Yes, now, before all the things I told you above happen, there is a ball. And all the Bennett sisters are invited, the whole family actually, and Mr. Bingley is there, and he dances with Jane, and Bingley has a cousin with him, Mr. Darcy.

At some point during the ball, Liz invites Mr. Darcy to dance with her, and he basically is very brooding, and very rude, and refuses because “he doesn’t dance”. Not with that attitude, he doesn’t. At some point Liz and Jane hear him talking shit about Liz, saying she is not pretty and that she is annoying. But, I mean, Liz is above all that, and she doesn’t give a damn about what this conceited fuckboi has to say about her, so everybody goes home from the ball with good prospects for a possible marriage between Jane and Mr. Bingley.

The next time Liz sees Darcy is when she visits Jane at Mr. Bingley’s house while Jane is recovering from her pneumonia, or something similar (she might be slightly faking it, making it look worse than it is because of course her mother’s genes aren’t completely lost on her). Once there, Liz and Darcy have a fight. He is rude again — is he ever not? — and Liz is done with him.

At this point in the story I’m completely lost, so this is gonna be a very short summary of what (possibly) happens: Jane and Bingley seem to be getting along just fine, but suddenly their relationship is off? Maybe Darcy’s sister has something to do with it?

Liz and Darcy also have a fight, and I have no idea what their fight is about, but I have my suspicions: the sexual tension is so high they want to fuck each other, but they can’t, so they try to fuck each other up instead. On top of this, brooding Mr. Darcy does not want to admit to his feelings, which, if you think about it, is really the only issue getting in the way of this whole relationship. If Darcy were to admit having feelings for Liz, there would be no conflict, but there would also be no book, so good for Darcy.

Anyway, Liz and Jane are about to return home, and Liz is stepping up into an open carriage — and here I need to get away from the book and focus on the 2005 movie version for a moment — and Darcy, despite not being attracted to Liz at all, perish the thought, helps her get into the carriage by holding her hand, and she looks back as he walks away, because she is shook that he actually touched her hand, and she sees that HE IS FLEXING THE HAND THAT TOUCHED HERS!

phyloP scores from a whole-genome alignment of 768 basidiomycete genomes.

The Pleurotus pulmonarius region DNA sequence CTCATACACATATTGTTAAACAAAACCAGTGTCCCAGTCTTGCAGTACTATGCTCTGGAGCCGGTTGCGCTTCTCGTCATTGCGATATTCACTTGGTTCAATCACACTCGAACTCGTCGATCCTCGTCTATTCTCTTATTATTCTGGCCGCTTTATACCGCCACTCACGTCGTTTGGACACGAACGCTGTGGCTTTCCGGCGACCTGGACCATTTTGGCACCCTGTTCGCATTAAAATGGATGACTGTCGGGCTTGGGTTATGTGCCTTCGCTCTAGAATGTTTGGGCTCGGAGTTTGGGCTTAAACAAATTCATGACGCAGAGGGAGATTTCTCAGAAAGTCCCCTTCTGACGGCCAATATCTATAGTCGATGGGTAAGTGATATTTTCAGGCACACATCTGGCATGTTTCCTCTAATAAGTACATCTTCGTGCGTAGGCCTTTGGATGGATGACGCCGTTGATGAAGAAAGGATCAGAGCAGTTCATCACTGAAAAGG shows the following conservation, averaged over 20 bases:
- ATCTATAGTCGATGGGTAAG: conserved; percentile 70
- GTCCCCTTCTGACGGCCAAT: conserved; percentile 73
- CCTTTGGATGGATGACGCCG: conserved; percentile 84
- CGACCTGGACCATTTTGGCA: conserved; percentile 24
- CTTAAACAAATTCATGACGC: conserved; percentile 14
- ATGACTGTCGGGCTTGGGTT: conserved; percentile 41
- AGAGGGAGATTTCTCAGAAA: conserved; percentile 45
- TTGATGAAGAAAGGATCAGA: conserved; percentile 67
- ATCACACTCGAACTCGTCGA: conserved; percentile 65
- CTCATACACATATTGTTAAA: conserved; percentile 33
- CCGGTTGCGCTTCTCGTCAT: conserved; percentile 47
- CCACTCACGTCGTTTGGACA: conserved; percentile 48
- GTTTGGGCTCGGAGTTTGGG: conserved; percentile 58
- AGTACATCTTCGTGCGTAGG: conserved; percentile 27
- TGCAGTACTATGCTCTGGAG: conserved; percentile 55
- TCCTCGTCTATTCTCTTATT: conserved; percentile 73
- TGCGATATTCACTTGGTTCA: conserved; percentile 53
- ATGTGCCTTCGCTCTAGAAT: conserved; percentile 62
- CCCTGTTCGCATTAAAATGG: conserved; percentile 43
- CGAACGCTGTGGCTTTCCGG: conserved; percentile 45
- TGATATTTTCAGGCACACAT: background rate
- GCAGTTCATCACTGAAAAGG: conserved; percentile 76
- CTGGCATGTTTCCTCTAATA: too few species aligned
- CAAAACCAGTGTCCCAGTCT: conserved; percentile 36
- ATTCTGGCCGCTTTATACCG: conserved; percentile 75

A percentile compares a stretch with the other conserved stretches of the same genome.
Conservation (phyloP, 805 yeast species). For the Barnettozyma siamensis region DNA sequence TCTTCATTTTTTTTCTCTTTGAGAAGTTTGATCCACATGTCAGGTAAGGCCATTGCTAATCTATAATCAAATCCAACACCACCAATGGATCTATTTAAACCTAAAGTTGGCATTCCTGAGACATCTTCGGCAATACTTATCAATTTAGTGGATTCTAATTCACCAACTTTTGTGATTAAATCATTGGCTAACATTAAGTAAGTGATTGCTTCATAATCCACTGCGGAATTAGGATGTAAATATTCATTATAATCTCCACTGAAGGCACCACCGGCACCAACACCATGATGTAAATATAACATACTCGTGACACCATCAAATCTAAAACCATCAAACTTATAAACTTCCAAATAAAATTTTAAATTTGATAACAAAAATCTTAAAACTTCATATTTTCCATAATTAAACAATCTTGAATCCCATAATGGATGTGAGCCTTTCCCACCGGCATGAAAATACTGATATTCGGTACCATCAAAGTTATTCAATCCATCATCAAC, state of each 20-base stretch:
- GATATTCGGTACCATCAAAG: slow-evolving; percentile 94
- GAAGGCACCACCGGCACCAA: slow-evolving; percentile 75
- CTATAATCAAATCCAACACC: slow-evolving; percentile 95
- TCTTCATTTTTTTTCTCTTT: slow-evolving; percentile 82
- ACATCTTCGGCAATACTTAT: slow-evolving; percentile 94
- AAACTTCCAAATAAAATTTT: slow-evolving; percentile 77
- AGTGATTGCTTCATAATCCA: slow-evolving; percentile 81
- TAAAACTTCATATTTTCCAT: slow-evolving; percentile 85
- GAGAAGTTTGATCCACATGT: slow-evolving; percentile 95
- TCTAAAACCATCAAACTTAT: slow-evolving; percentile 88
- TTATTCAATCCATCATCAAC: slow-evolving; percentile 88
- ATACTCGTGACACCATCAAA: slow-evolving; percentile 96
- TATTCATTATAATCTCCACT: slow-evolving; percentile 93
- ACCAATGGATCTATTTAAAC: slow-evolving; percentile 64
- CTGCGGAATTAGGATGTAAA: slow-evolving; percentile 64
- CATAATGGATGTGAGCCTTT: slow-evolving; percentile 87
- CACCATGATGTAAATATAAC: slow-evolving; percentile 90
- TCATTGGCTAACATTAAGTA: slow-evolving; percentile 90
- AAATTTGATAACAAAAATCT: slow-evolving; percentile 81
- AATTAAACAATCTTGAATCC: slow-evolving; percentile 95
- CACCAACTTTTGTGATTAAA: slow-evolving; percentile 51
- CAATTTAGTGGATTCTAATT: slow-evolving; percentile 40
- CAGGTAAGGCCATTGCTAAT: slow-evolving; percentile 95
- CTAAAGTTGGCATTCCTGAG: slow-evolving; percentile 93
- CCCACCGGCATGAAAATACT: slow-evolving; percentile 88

(This was the moment I had to take a break from writing this because I FAINTED, but I am not putting you on hold, I’m back at my keyboard, holding a paper bag I’m breathing into with one hand and typing with the other, I can absolutely do this.)

Then somehow things get well between Mr. Bingley and Jane again. I think they get engaged, and Liz returns to Bingley’s house, and unexpectedly meets Darcy again. At this point they basically figure out they are falling for each other, but they have a fight in the rain under a tree, you can probably cut the sexual tension with a knife, and he leans into her, with a closed fist — not in a kinky way, just in a man-I-love-this-woman-so-much-I’m-going-to-punch-a-wall way — his lips part, he looks into her eyes, and Liz leans into him slightly, but they’re upset with each other because Darcy said shit about her family and Liz said something nasty in response, so he falters just as he is about to kiss her, and GOES AWAY, leaving Liz all by herself!


(I may or may not have had a breakdown just now.)

After that, somehow, Liz and Darcy meet again, and they both seem willing to admit their feelings for each other, especially after that fight/almost make-out session in the rain. Darcy speaks out his love for Liz. He says — and listen closely — he says: “Since the moment I’ve met you, you have bewitched me, body and soul, and I love you, I love you, I love you!”

(Flinging myself into the sun again. This is why I should be kept away from this book, I haven’t even read it and I already CAN’T HANDLE IT.)

Anyway, there are other characters I have a vague idea about, but I don’t know what their role in the story is. There is Bingley’s sister I’ve mentioned before, who is maybe Darcy’s sister. Whoever she is, she is opposed to the wedding at first. There’s a countess of some sort who makes things tough for Liz, but I don’t know how, and there is a friend of Liz’s who’s about to marry someone, and Liz tries to stop her from marrying that guy, but the friend says, “I am 27 years old, I have no money, and no prospects, I’m already a burden to my parents,” and I mean, relatable much?

When it comes to the main plot, though, I don’t really know what else to tell you, but does it really matter? I bet they probably get married and have loads of babies, and when he does something wrong he probably whispers, in way of apology, “you have bewitched me, body and soul…” No, I can’t do this again today, there’s only so many times in a day that I can think of this sentence and stay stable.

I do know that there is a happy ending for Jane and Mr. Bingley, and for Liz and Mr. Darcy. And for Mrs. Bennett, of course. Gone Girl still has between three to five girls to marry off now, but at least the two oldest ones married rich, so the rest of the family can ride on that.

The End.

I hope you have found this summary useful, and now if you’ll excuse me, I’m…I’m going to read this book, watch the movie properly, and refill my paper bag stash.